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Day 1 of bus strike: Union defiant, traffic runs smoothly
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Striking MetroTransit employees rallied outside Met Council headquarters Thursday afternoon. (MPR Photo/Art Hughes)
Thursday morning was the first test of how the Metro Transit bus drivers' strike would affect metro area commuters. Fears that the strike would lead to gridlock on streets and highways didn't materialize, even as some 75,000 bus riders were forced to find alternatives. Hundreds of Twin Cities bus drivers and supporters rallied at Metro Transit headquarters in Minneapolis Thursday. There is no resolution in sight to bring the 2,200 union members off the picket line.

Minneapolis, Minn. — Cars, cabs and trucks moved freely through the streets in downtown Minneapolis Thursday morning. The only indication of the transit driver strike was the absence of the buses lumbering through the city streets. For at least the first day, it appears most commuters found other ways to get to work. Some, like Muhammad Bilal, bundled up and hopped on their bicycles.

"Oh, it's cold," Bilal said. "I'm not used to biking in this weather. It's a problem, but it's OK."

Bilal is a few blocks from his destination. He says the ride has taken him about a half an hour from his home in South Minneapolis.

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Image Mike Hadel

Not all displaced bus riders chose to take two wheels into work. Many Minneapolis employers helped their employees get to work via car pool.

"All employees that I'm aware of found rides and made it into the office," says Gary Erickson, deputy administrator for Hennepin County. He says the county employs about 8,000 people in downtown Minneapolis. Erickson says about one-quarter of those employees regularly ride the bus to work.

"We have a ride-sharing program that we supplemented on the county Internet site, which seems to have gotten a lot of use late yesterday. And it appears that things worked out fairly well this morning," Erickson says.

Things also seemed to work out fairly well on metro area freeways. A MnDOT spokesman says there were a few crashes Thursday, but nothing out of the ordinary.

Thursday afternoon, striking Metro Transit workers and supporters rallied outside the Met Council offices.

Terrance T. Williams has been a bus driver for five years. He says this strike is regrettable, but necessary.

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Image Late-night talks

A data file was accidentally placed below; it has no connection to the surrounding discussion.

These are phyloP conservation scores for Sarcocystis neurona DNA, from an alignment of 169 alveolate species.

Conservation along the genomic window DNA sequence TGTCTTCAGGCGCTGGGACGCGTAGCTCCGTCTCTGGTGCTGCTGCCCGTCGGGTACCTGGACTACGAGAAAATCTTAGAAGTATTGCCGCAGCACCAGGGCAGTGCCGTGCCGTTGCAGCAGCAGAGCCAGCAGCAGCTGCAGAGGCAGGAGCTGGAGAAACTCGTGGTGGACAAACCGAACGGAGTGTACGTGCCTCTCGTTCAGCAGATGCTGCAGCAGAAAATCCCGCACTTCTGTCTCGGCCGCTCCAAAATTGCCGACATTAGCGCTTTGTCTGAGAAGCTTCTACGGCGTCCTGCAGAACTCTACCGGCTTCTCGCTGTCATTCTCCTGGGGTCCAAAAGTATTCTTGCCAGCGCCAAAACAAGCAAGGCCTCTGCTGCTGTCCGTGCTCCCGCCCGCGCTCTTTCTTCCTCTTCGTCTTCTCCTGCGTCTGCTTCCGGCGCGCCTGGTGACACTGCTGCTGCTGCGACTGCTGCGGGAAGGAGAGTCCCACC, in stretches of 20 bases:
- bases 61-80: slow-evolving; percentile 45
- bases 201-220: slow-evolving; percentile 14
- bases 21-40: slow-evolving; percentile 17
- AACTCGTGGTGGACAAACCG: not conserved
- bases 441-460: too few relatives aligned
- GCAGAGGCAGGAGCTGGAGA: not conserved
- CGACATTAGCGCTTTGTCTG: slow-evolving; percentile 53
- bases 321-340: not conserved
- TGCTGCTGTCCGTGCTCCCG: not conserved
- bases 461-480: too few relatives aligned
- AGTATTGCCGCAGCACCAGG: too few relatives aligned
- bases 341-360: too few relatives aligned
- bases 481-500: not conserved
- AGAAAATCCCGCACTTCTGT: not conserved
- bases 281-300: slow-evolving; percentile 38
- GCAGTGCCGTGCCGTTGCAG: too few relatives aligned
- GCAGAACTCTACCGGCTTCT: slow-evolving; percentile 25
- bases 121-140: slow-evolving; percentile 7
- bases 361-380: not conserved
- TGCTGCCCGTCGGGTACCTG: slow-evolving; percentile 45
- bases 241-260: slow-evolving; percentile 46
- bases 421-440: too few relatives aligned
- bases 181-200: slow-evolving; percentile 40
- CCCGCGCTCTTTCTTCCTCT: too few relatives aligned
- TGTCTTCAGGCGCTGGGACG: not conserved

"If we have to take 30 days, 60 days, 90 days, whatever, you know it's better for us to take this short-term than take this long-term, and be affected for the next 20 years ... We'd rather take a short term loss than a long term loss any day," Williams says.

Mike Hadel is a union route analysis specialist for Metro Transit. He said the Met Council's offer is too hard to swallow after he's had to absorb larger and larger health insurance costs.

"Last year it cost me 5 and 1/2 percent of my take-home pay. This year it's 9 and 1/2 percent. Next year it'll be 12 and 1/2 percent, and under the projected 2006 estimate it'll be at least 21 percent of my take home pay," Hadel says.

The rally included pep talks from union leaders and elected supporters. Ron Lloyd is president of the Amalgamated Transit Union Local 1005, which represents the 2,200 workers on strike. He says government leaders are testing the union's strength.

"They are trying to bust this union. The governor is trying to bust this union. We have to stand up and fight. We have to let him know we're not afraid of him. We're not afraid of the Met Council. And we're not going to take their crap," Lloyd says.

Officials with the Metropolitan Council, which oversees MetroTransit, says they are not giving up on talks to end the strike. Chairman Peter Bell says the agency is searching for a new approach to get the buses rolling.

"We had our last, best and final offer on the table, and now we're in a strike," Bell says. "All bets are off, and we're going back to the drawing board in terms of what we think we'll be proposing."

Bell says he is not considering hiring replacement drivers or hiring an outside bus service to take on the bus routes abandoned during the strike.

Other suburban bus providers and private contractors offering service during the strike include Maple Grove Transit, Metro Mobility, Minnesota Valley Transit Authority and Southwest Metro Transit.

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